Logic of surveillance and problems of the enforcer class

Ian Welsh's piece on the "logic of surveillance" makes several good points, but this one really smacked me in the face: "The enforcer class...is paid in large part by practical immunity to many laws and a license to abuse ordinary people."

Surveillance is part of the system of control. The more surveillance the more control, is the majority belief amongst the ruling elites. Automated surveillance requires fewer “watchers”, and since the watchers cannot watch all the surveillance, long term storage increases the ability to find some “crime” anyone is guilty of. When you add in recognition systems based on face, gait or other procedures, you have the theoretical ability to track a person from the moment they leave their home till they return to it. Other measures make it possible to see what people are doing in their own homes (IR heat maps, for example.) A world in which everyone is tracked all the time is very possible.

Quis custodiet ipsos custodes

This is one of the biggest problems the current elites face: they want the smallest enforcer class possible, so as to spend surplus on other things. The enforcer class is also insular, primarily concerned with itself (see Dorner) and is paid in large part by practical immunity to many laws and a license to abuse ordinary people. Not being driven primarily by justice and a desire to serve the public and with a code of honor which appears to largely center around self-protection and fraternity within the enforcer class, the enforcers reliability of the enforcers is in question: they are blunt tools and their fear for themselves makes them remarkably inefficient.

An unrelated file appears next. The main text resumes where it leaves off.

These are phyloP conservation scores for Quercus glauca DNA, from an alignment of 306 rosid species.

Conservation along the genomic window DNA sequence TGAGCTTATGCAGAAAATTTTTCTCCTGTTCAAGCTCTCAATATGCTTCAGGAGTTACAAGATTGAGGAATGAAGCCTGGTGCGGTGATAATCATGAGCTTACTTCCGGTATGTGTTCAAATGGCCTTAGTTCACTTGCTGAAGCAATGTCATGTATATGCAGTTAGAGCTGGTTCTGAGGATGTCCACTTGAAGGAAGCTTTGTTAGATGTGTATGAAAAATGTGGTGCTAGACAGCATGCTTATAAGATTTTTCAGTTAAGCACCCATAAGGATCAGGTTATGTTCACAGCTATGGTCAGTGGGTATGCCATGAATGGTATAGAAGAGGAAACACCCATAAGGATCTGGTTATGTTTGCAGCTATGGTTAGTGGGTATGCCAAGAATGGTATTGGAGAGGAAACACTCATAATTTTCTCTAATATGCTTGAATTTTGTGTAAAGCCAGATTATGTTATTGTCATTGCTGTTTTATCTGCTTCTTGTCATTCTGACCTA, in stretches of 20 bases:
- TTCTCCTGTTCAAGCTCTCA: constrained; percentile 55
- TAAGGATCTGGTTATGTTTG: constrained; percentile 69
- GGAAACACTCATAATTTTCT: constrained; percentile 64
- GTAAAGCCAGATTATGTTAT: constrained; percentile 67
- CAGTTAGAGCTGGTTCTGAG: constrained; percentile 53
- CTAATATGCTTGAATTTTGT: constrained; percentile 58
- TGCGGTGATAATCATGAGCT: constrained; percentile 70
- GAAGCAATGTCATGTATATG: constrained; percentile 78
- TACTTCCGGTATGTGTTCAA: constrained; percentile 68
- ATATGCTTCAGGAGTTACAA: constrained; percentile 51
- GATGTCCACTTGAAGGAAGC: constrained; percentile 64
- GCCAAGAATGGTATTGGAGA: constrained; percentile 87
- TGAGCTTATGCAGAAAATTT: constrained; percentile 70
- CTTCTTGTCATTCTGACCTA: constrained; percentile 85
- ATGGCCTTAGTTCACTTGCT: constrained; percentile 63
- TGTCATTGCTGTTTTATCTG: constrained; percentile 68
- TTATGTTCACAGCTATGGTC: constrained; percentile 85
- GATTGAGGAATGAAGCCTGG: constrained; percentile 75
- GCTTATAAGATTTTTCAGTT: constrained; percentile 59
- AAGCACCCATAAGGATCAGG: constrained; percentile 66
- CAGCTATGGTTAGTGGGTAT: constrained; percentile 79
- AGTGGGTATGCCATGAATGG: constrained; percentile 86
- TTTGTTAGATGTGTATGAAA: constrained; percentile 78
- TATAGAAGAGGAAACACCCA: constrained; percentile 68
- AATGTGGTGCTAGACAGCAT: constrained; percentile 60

The Logic of Surveillance (via Naked Capitalism)

(Image: Surveillance, a Creative Commons Attribution Share-Alike (2.0) image from jonathanmcintosh's photostream)


  1. While there’s a natural impetus by capitalist elites to want the smallest number of employees possible on payroll, in this case it might be worth re-defining the “enforcer class” described by Welsh as a privileged subset of what Samuel Bowles calls “guard labour.” 

    Cory posted on Bowles back in 2010, but it’s just as relevant now:


    Oligarchs need more and more watchers to protect them from the results of income inequality, but some watchers are more equal (and hence more dangerous) than others. Inefficiencies within inefficiencies.

    1. The watchers are made to feel separate from the rest of us.  An “us vs them” mentality that makes it easier to justify their actions.  The military relies on this.

      1. Absolutely. And the military as a large guard labour organisation also relies on granting different privileges based on rank. Which is why I would define “enforcer class” Welsh is particularly and rightly worried about as a privileged sub-set of guard labour (which, I’ll agree, is usually inculcated across the board with the “us vs them” mentality). Possibly the worst combination is that mentality combined with a level of privilege that’s ripe for abuse.

        The difference between the American military and general guard labour in America is that the former is a relatively monolithic institution that is also *very* highly regulated by the state (for obvious reasons) while the latter is far more diverse and diffuse and is often in thrall to private whim or unreliable or corrupt local jurisdiction. Remove controls and you start to get abuses and security apparatuses hat overtake or even envelop that which they were ostensibly meant to secure.